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For Palestinians, There’s No Refuge from Politics

The Palestinian refugee crisis continues, but it doesn’t have to. Dr Rex Brynen explains.

By: /
21 June, 2013
By: OpenCanada Staff

Refugees remain one of the thorniest issues in the Israeli-Palestinian relationship. Camps once assumed to be temporary have become cement fixtures in the desert landscape a. The difficulties confronting many Palestinian refugees have been exacerbated by the war in Syria, where thousands are caught in the crossfire. OpenCanada spoke to Dr. Rex Brynen, political science professor at McGill University and middle east conflict, security, and development specialist, about some of the issues explored in his newest edited volume on the Palestinian refugee crisis, and the current political situation in the Middle East.

You are the co-editor of a new anthology examining the Palestinian refugee crisis. What did you hope to accomplish with this project?

This project is the culmination of many years of work, dating back to the onset of the Israeli-Palestinian peace process in the 1990s when Canada was assigned the gavel of what was then known as the “Refugee Working Group.” It soon became apparent that there was a real lack of technical knowledge about Palestinian refugees and that no one had really thought through the modalities of a possible agreement on the issue. This continued to be so even during the heyday of Israeli-Palestinian negotiations in 2000-01. Indeed, there was a real risk that because of this lack of knowledge, negotiators might agree to arrangements that were counterproductive or unworkable.

Both the International Development Research Centre and my own project (Palestinian Refugee ResearchNet) have spent several years encouraging policy-relevant analytical work on the refugee issue in conjunction with Palestinian, Israeli, Arab, and international scholars. Over the years we’ve had a lot of encouragement from the Palestinian Authority, Israel officials, regional governments, and the international community. Our joint work resulted in conferences, workshops, briefings for governments, and research papers, as well as two previous edited volumes, Palestinian Refugees: Challenges of Repatriation and Development (published by I.B. Tauris and IDRC in 2007) and Compensation to Palestinian Refugees and the Search for Palestinian-Israeli Peace (published by Pluto earlier this year). A third and final volume, The Palestinian Refugee Problem: The Search for Resolution, will also be published by Pluto soon. All three books are co-edited with my colleague Roula el-Rifai.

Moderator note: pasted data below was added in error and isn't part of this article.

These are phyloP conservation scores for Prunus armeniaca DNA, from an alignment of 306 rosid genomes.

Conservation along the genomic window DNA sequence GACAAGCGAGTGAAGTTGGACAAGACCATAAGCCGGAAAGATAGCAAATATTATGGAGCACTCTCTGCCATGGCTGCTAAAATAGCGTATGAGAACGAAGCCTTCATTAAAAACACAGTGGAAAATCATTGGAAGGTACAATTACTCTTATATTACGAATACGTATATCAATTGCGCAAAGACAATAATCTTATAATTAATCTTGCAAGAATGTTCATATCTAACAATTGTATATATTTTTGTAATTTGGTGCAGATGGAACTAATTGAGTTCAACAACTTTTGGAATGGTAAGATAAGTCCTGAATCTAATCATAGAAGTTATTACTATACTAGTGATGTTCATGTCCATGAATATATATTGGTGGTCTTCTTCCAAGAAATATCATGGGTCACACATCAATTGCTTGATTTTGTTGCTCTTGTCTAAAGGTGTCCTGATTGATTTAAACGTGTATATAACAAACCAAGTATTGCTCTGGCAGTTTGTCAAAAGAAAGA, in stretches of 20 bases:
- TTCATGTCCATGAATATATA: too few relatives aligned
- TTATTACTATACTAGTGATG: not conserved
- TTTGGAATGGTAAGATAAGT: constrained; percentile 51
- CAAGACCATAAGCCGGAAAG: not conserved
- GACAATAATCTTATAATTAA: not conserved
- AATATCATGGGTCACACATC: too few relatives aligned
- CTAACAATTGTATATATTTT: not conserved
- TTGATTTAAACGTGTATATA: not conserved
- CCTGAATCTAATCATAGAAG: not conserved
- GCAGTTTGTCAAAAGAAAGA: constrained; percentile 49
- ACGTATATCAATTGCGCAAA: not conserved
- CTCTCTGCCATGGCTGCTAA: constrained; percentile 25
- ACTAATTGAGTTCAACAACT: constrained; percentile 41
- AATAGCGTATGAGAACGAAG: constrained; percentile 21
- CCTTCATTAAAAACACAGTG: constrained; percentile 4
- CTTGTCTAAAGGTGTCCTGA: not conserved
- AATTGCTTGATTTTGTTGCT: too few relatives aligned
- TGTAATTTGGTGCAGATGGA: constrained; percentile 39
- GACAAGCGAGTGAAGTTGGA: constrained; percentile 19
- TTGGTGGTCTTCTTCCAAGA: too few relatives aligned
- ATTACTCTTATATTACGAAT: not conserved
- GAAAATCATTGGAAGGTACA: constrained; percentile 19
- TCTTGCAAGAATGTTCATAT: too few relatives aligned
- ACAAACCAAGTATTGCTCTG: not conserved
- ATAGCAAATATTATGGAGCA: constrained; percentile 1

We’ve tried to avoid setting forth a single way of addressing the various components of the problem. It is up to Israelis and Palestinians to work those out one day, at the negotiating table. However, we have identified various possible approaches, and the associated cost and benefits. I think it is fairly clear to everyone that any just and lasting Arab-Israeli peace will require addressing the situation of everyone who has been subjected to forced displacement and exile during the conflict.

 What kinds of recommendations do the contributors to your project offer on issues like refugee repatriation and compensation schemes? Are you optimistic about the potential for peace?

Taking the project as a whole, I think there is a lot of agreement that repatriation of Palestinian refugees (whether to Israel or a Palestinian state) has to be done in a way that is respectful of rights, recognizes realities, and is developmentally sustainable. Compensation, we’ve shown, is an enormously complex issue and if you don’t design the system well, it has the potential to become a major source of grievance and possibly undermine a broader peace agreement. A refugee agreement will be more effective if there is cooperation from other regional states. There also needs to be buy-in from the refugees themselves.